Refraction occurs when the incident sound wave contacts the boundary of tissues at an oblique angle. This causes the reflected sound beam to travel in a direction that is away from the transducer (Figure 2.9). Refraction, therefore, results in a loss of the propagated signal. The conventional settings on the ultrasound instrumentation calculate the returning waves as though they are traveling in a straight line. This leads to a loss of image clarity as the refraction increases.
The direction of the refracted sound waves is predicted by Snell’s law (Sin θi/Vi = Sin θr/Vr). This states that the magnitude of the refraction is directly proportional to the angle of incidence and the difference in velocity of the sound waves within the two tissue types. The relationship of the velocity characteristics of the different tissues also impacts the direction of refraction. If the propagating sound wave is faster in the first tissue because of less tissue impedance, the refraction will be more perpendicular. If the impedance is less in the second tissue with resultant faster sound wave propagation, refraction occurs away from the original direction (Figure 2.9).
Another source of attenuation of the propagating sound wave is through absorption. This occurs when the sound wave energy is given off as heat. As a result, none of this energy returns to the transducer to contribute to the creation of the signal.
Scatter refers to the propagation of incident sound waves in oblique directions. This occurs when the tissue being observed is not completely heterogeneous or has rough edges (Figure 2.10). The return of these obliquely propagated sound waves is termed backscatter. The random image pattern created by backscatter is termed speckle.
Because of the varying characteristics and properties of tissue, ultrasonic waves can be produced which are not entirely linear. The return of this nonlinear propagation to the transducers produces a pattern distinct from the more linear return echo. These waves are called harmonic frequency waves. These waves are of generally higher frequency than the original sound waves. In some circumstances, the harmonic frequency waves can be evaluated and it can provide an image that has fewer artifacts than the primary propagated wave. This is particularly useful with tissue that has significantly contrasting density.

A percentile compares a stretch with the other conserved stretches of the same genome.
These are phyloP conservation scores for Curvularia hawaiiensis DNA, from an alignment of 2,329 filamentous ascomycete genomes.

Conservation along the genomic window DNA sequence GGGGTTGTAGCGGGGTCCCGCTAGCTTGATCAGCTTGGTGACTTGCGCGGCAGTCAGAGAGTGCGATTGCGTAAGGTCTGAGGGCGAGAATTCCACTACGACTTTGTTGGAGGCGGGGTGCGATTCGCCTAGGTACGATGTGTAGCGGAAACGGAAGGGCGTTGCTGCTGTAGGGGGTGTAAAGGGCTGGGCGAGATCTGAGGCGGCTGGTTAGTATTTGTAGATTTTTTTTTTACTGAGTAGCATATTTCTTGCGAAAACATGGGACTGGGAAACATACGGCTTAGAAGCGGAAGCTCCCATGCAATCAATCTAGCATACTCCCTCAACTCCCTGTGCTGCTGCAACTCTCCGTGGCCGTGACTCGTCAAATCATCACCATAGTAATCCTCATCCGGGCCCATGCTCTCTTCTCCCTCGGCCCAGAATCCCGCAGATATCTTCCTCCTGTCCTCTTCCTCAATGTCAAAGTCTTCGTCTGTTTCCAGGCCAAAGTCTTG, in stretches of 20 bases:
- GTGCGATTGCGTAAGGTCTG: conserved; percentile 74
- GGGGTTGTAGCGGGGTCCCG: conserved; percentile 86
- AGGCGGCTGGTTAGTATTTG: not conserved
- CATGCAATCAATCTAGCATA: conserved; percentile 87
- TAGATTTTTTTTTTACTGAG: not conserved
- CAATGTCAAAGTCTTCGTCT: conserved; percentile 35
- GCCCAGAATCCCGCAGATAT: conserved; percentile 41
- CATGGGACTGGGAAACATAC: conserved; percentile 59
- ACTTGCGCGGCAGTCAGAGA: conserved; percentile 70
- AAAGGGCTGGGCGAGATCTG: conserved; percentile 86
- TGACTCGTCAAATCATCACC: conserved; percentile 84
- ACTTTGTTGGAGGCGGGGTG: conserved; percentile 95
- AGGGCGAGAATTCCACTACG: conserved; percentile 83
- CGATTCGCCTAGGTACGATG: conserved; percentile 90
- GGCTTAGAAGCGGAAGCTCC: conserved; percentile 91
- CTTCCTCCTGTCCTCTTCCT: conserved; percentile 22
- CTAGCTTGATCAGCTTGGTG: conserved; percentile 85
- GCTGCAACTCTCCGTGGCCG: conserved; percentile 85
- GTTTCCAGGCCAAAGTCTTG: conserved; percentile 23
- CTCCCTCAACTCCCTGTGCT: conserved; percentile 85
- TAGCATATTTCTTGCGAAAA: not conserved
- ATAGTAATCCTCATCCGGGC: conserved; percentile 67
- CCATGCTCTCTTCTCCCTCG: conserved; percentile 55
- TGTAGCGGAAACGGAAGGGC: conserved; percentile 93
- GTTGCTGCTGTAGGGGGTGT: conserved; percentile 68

Speed of Sound Waves
The speed of sound wave transmission is affected by the properties of the medium in which it is traveling. Sound waves generally travel more slowly in gas mediums, faster in fluids, and fastest in solid material. Ultrasound waves travel through most human tissue at a speed of 1,540 m/s. Ultrasound instruments use this speed for timing the returning echoes to calculate the depth of tissue and constructing images.
Acoustic impedance refers to a tissue’s property that allows propagation of sound waves. Higher acoustic impedance of the tissue results in less propagation of the sound wave. The amount of the sound energy reflected back to the transducer is directly proportional to the difference in acoustic impedance between tissues. Tissue interfaces with a larger difference in acoustic impedance will result in a larger amount of sound energy reflected back to the transducer. This results in the production of a brighter (hyperechoic) signal. An example of this is muscle tissue with relatively low acoustic impedance, next to bone tissue with very high acoustic impedance. The resultant reflection from this interface produces a very bright (hyperechoic) signal (Figure 2.11).
1) High-frequency sound waves help provide higher resolution images of relatively superficial structures but low-frequency sound waves have better penetration of deeper tissue.
2) Keep the incident sound waves as close to perpendicular to the tissue under evaluation as possible to allow most of the sound waves to return back to the transducer and therefore, produce best visualization.
3) Reflection of sound waves back from the tissues with the largest difference in impedance provides the most hyperechoic (brightest) signals. Bone has a very high impedance and appears hyperechoic on ultrasound.